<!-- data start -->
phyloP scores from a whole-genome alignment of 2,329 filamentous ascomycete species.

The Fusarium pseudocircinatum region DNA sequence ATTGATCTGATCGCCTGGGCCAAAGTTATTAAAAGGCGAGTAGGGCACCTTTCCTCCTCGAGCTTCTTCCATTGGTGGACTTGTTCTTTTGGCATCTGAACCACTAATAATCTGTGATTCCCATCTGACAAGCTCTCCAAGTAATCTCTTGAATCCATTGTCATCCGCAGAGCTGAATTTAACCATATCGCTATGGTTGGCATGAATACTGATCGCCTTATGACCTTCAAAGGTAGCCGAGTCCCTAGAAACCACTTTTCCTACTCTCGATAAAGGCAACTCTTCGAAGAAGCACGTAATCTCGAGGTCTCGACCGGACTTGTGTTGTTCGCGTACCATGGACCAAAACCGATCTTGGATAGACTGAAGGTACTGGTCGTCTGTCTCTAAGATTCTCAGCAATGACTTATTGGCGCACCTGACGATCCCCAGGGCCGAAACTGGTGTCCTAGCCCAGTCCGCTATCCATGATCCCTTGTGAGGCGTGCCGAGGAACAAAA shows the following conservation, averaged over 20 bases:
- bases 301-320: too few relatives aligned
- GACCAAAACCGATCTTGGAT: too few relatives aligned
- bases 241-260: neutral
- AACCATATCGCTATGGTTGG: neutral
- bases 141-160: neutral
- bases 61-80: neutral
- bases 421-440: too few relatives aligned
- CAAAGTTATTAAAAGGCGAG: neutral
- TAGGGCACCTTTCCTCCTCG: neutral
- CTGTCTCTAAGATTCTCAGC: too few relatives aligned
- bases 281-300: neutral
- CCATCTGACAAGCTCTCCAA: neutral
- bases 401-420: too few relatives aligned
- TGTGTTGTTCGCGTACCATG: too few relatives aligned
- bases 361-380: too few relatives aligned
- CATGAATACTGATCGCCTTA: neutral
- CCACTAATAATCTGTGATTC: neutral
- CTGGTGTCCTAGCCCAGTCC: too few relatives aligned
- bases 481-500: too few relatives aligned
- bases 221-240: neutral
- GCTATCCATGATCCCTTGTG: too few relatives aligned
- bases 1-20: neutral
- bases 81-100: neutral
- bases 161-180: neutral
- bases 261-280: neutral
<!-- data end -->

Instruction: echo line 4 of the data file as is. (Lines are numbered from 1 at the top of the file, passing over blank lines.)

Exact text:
- GACCAAAACCGATCTTGGAT: too few relatives aligned